The notoriously indie-influenced neighborhood of Williamsburg will soon be home to a major corporate establishment that may seem a bit out of place. Come October, residents and visitors will exit the subway at Bedford Avenue – the heart of the community’s buzzing cultural scene – and instantly be greeted by a Dunkin’ Donuts. The news and impending opening has roused the opinions of several locals.
“It is unfortunately a bit of an eyesore,” said Rachel Quarles, a Williamsburg resident and avid coffee drinker. “That is what I like about Williamsburg – the people and community make an effort to be independent and try to stand out and be different…this sort of cuts into that mentality.”
The large, multi-billion dollar corporation operates 484 stores in New York City, by far the most of any national chain. The new location in Williamsburg will bring the total number of locations in Brooklyn to 11. The three partners who will be opening the new location also operate several other franchises in New York City. They were contacted but declined to comment for this story.
Standing in stark contrast to the endless number of dive bars, boutiques and coffee shops that litter Bedford and the surrounding areas, Dunkin’ Donuts, with its easily identifiable orange and pink lettering, is only the latest in an increasingly longer list of mainstream establishments to enter the area. Williamsburg inhabitants have a history of resisting corporate takeovers in the area, with a Subway up the street and most recently a Duane Reade, also on Bedford Avenue, in 2010.
While some locals are merely irritated with this influx of conformity, others are a bit more pronounced in voicing their disapproval. Last week, a large white Dunkin’ Donuts sign advertised that the location was “Now Hiring.” Within a day, the sign was defaced with several obscenities of displeasure that spotted its white base, and was subsequently taken down.
Oriana Leckert, creator and operator of the popular Brooklyn-centric blog Brooklyn Spaces, has seen several changes as a result of gentrification over the years. She is a bit more practical in her view on the matter, calling the development essentially “much ado about nothing.” She added, “I definitely think this was inevitable. At this point, who else can afford to pay rent in that space?”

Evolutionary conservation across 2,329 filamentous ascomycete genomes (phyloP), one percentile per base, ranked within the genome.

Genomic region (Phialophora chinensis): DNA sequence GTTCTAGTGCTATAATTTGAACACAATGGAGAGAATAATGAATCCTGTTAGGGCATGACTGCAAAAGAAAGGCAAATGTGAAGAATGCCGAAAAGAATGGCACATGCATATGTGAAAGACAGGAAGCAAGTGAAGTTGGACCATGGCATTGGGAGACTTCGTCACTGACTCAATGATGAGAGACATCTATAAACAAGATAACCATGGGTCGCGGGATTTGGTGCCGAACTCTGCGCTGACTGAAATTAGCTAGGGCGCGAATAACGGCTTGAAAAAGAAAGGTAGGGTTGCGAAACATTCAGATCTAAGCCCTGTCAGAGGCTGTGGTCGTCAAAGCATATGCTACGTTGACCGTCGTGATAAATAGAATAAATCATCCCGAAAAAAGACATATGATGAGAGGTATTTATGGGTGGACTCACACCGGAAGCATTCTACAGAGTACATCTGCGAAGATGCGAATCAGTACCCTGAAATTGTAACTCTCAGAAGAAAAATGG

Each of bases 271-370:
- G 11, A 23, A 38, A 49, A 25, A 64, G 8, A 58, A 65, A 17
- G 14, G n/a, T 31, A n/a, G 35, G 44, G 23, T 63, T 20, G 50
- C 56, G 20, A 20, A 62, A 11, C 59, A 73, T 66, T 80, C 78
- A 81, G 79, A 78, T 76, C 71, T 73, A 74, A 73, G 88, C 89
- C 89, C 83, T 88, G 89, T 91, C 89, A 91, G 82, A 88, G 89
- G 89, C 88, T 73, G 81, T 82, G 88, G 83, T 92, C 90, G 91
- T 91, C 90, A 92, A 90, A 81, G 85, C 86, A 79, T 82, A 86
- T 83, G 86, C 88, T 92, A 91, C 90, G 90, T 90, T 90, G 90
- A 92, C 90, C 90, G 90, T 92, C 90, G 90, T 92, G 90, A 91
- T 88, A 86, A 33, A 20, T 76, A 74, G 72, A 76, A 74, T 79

It appears the answer to that question is shrinking by the day. The space of the new Dunkin’ Donuts was previously home to Northside Pharmacy, which resided in the location for 15 years. The pharmacy was forced to move two blocks away after being priced out.
Other concerns among locals include the dissipation of the culture that has been fostered and sustained in Williamsburg during the past decade, of which coffee is an integral ingredient.
“There is a really good coffee culture here,” said Quarles. “Hopefully people don’t start ignoring some of these small independent roasters.”
Colin Scott Reynolds, a local barista at El Beit coffee shop, resists that notion: “The local coffee shops will not be threatened. We serve specialty products. [Dunkin’ Donuts] might get some of the tourist crowd, but hey won’t be stealing business from the specialty roasters and brewers in the area. Dunkin’ Donuts has never pretended to be a café; it might be different if it were a Starbucks.”
At this rate, some argue it may only be a matter of time for the likes of Starbucks to infiltrate the area.
“Hipsters, if you want to call them that, are the predecessors to this process [of gentrification],” said Scott Reynolds, from behind a bush of blonde facial hair. “They move in, companies like this come in and then prices go up.”
If precedent has any bearing, fitting product offerings to the public could increase the chances of lasting success in the area for a major corporate chain. Duane Reade has a history of catering store locations to the local demographic – in Williamsburg, that means providing an extensive range of beers, including large growlers and craft brews. Whether or not Dunkin’ Donuts decides to alter its traditional offerings, it remains to be seen whether the considerably unenthusiastic public sentiment towards the forthcoming opening will dissolve over time.
There is one thing that is fairly certain: Williamsburg is changing, for better or worse.
“The atmosphere that is old Williamsburg – or what people still think it is – is just being pushed farther in Brooklyn,” said Erik Grivalsky, a barista at a local coffee shop Oslo. “It has become a tourist destination…I just hope we don’t see an Applebee’s down the street pretty soon.”